Scots actually voted Yes to that 1979 Assembly, by 52% to 48%, but even that didn't persuade the Westminster parties to honour the more powers pledge. Why? It was assumed that the Scottish question was over and the Scots had bottled it. For the next 20 years the oil flowed in abundance, solving the UK balance of payments crisis and bankrolling a new parasitical financial services economy based on the City of London. Scotland got the industrial clearances and the dole in return. It was the most remarkable act of misguided philanthropy since the native Americans sold ­Manhattan Island to the Dutch for $24. It will take more than solemn pledges for Scots to believe in any new promises to vote No and get something better. They saw what happened to the Liberal Democrats' pledge to oppose university tuition fees after 2010. Westminster, not Holyrood, would have to legislate for further devolution, and after a No vote from Scotland, all pressure would be off it. Tory MPs in England would insist that any changes were accompanied by a cut in the Barnett Formula and a reduction in Scottish representation in Westminster. Labour would oppose that as they need those MPs to form a majority in parliament. The LibDems, as usual, would be largely irrelevant.

Westminster would hold a Great Debate on Scotland, but any pre-referendum agreements would likely evaporate in the heat of the argument, and the UK parties would certainly conclude that it is best to wait until the provisions of the Scotland Act 2012 come into force before deciding on further devolution. Implemented from 2016, this Act devolves 10p in the pound of income tax.

It is just possible that a common commitment to minor tax-raising powers and the guaranteeing of the constitutional status of Holyrood might survive this process. As I say, the LibDems and Labour will probably commit to something along these lines in May, and it is possible the Tories could endorse it. After all, a few pence on income tax and a bill of rights hardly amounts to the break-up of Britain. But even if this made it to the legislative stage it would not amount to devolution max, and might actually be a step backwards.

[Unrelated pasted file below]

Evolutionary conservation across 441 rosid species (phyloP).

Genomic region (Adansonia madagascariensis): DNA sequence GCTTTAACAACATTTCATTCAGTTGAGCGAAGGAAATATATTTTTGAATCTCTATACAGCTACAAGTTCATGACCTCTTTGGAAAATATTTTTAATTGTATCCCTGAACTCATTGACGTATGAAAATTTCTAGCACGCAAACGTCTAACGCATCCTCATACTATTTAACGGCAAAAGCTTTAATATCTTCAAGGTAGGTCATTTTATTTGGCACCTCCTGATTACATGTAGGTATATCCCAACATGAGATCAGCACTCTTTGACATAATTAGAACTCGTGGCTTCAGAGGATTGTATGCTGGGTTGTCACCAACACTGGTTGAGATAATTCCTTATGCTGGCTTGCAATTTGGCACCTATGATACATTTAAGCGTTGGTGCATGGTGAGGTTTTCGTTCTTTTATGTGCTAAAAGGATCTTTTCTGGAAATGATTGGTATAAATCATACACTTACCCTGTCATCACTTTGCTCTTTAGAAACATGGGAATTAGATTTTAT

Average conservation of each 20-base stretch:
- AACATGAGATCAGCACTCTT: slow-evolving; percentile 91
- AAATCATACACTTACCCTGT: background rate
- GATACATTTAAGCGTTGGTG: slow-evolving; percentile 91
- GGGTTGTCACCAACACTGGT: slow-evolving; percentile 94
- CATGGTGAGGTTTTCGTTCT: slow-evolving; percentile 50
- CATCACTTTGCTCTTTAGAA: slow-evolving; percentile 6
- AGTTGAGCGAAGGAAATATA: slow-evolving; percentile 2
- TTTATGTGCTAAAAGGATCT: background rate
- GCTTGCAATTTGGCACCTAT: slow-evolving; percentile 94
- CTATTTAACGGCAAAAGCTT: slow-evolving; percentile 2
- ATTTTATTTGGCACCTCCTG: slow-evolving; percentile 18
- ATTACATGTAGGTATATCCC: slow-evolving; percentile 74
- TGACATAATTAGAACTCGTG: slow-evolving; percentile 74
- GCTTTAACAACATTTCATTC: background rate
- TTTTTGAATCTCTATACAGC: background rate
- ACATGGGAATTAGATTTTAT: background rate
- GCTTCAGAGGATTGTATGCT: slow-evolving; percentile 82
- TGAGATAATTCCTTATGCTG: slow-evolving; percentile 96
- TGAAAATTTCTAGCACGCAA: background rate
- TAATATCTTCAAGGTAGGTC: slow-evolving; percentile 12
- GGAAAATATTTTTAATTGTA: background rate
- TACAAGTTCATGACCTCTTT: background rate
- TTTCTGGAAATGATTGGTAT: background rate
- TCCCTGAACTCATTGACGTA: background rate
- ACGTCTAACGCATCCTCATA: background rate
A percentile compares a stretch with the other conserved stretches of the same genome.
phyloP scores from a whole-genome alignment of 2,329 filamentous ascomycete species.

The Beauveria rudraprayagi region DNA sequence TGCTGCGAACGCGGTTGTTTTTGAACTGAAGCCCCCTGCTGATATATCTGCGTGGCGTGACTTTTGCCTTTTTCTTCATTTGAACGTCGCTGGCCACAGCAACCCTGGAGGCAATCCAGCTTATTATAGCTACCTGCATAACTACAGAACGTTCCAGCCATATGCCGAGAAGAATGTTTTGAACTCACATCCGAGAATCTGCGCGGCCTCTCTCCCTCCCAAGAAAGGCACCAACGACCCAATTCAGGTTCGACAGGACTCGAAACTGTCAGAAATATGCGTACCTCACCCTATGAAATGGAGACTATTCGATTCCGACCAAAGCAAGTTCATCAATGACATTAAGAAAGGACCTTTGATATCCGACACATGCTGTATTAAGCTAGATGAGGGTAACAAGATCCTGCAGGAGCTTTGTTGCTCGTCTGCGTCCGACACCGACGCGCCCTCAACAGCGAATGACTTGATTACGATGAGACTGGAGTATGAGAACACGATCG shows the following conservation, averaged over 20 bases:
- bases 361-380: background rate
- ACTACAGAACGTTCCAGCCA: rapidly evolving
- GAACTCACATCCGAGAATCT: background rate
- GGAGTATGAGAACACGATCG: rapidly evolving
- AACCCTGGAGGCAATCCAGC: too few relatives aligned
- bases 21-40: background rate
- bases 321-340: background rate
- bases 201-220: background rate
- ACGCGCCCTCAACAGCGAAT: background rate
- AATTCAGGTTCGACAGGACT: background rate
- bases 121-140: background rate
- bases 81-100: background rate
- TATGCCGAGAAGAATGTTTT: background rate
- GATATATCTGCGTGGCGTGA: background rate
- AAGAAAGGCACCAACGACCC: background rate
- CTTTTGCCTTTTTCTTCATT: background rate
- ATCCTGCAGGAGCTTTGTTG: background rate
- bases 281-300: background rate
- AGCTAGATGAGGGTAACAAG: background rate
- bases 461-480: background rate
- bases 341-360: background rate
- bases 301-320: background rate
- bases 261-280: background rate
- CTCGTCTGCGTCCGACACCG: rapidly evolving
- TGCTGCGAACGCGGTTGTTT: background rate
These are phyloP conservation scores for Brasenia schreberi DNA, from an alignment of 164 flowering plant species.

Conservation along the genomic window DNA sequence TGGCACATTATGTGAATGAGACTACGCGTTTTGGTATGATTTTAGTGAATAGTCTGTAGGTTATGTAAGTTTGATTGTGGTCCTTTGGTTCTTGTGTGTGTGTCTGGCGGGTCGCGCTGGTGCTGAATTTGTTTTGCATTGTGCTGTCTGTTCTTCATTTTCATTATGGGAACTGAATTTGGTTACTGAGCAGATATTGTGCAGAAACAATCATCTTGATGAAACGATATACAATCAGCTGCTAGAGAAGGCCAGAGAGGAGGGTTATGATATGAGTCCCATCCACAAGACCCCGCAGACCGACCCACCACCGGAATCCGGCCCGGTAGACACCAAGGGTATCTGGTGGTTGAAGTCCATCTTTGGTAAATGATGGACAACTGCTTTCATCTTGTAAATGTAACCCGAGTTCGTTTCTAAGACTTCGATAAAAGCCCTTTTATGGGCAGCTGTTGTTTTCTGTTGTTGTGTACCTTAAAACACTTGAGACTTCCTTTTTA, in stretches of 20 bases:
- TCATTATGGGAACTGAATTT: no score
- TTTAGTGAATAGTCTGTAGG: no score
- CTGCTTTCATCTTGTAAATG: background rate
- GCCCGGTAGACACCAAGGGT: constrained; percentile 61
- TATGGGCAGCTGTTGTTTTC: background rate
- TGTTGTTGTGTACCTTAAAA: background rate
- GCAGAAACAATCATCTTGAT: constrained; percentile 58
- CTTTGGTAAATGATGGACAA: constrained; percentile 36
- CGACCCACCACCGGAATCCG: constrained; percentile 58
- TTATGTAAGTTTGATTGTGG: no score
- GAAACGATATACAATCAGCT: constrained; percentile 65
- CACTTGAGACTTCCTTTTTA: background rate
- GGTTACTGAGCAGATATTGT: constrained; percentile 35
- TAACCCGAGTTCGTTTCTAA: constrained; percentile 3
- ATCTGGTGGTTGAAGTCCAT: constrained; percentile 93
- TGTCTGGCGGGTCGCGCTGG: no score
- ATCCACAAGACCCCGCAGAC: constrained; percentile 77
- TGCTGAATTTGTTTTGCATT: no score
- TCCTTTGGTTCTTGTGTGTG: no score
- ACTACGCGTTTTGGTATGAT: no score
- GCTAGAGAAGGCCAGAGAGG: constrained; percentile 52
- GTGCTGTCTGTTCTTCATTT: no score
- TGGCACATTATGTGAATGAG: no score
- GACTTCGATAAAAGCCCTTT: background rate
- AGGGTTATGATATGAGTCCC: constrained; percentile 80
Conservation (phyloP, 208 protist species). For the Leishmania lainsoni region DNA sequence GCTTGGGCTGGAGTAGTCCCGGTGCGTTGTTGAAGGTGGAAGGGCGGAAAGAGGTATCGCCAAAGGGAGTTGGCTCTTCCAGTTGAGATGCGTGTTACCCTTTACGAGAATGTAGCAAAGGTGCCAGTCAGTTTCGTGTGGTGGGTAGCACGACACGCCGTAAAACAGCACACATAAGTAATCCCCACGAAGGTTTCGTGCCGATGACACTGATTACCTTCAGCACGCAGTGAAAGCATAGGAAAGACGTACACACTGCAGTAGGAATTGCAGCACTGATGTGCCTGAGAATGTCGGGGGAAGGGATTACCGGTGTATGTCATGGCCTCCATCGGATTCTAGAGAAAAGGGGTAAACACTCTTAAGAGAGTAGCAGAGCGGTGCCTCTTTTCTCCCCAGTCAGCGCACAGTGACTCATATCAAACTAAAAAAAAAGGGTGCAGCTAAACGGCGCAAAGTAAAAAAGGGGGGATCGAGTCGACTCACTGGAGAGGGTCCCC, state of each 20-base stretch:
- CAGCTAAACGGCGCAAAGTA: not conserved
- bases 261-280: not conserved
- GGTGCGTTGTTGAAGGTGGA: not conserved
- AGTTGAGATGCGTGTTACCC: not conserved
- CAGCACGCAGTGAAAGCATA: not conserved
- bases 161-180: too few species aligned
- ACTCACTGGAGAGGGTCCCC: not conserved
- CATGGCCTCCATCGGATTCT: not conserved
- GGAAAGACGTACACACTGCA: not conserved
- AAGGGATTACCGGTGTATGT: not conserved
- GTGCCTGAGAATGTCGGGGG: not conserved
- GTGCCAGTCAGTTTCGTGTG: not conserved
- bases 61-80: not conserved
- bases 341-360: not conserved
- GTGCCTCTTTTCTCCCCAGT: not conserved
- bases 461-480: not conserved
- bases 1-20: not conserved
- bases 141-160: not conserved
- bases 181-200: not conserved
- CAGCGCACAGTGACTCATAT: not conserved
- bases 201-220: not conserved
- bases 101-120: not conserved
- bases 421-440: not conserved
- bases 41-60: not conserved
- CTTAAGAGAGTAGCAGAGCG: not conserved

Oil revenues would not be included, without which the fiscal numbers for Holyrood don't add up. Welfare would still be a UK responsibility. Business taxes would not be devolved, nuclear weapons would remain in the Clyde, UK immigration controls would still be imposed on Scotland.

Any new tax-raising powers proposed by the Conservatives will almost certainly form part of a plan to reform the Barnett Formula and will serve to cut public spending drastically in Scotland. This is because more is spent here than is raised in direct taxation. Scotland would need business taxes and crucially oil revenues to balance the books. But on this basis the Tories could put their signatures to a three-party pledge to devolve more tax.

This is why the decision that Scots will make in September is such a difficult one. Most are not nationalists and want to salvage something from the UK, which they helped to build. But the old UK isn't on offer, and after a No vote, there is a risk that Scotland will fall off the Westminster map, as it did after 1979. It's a tough call.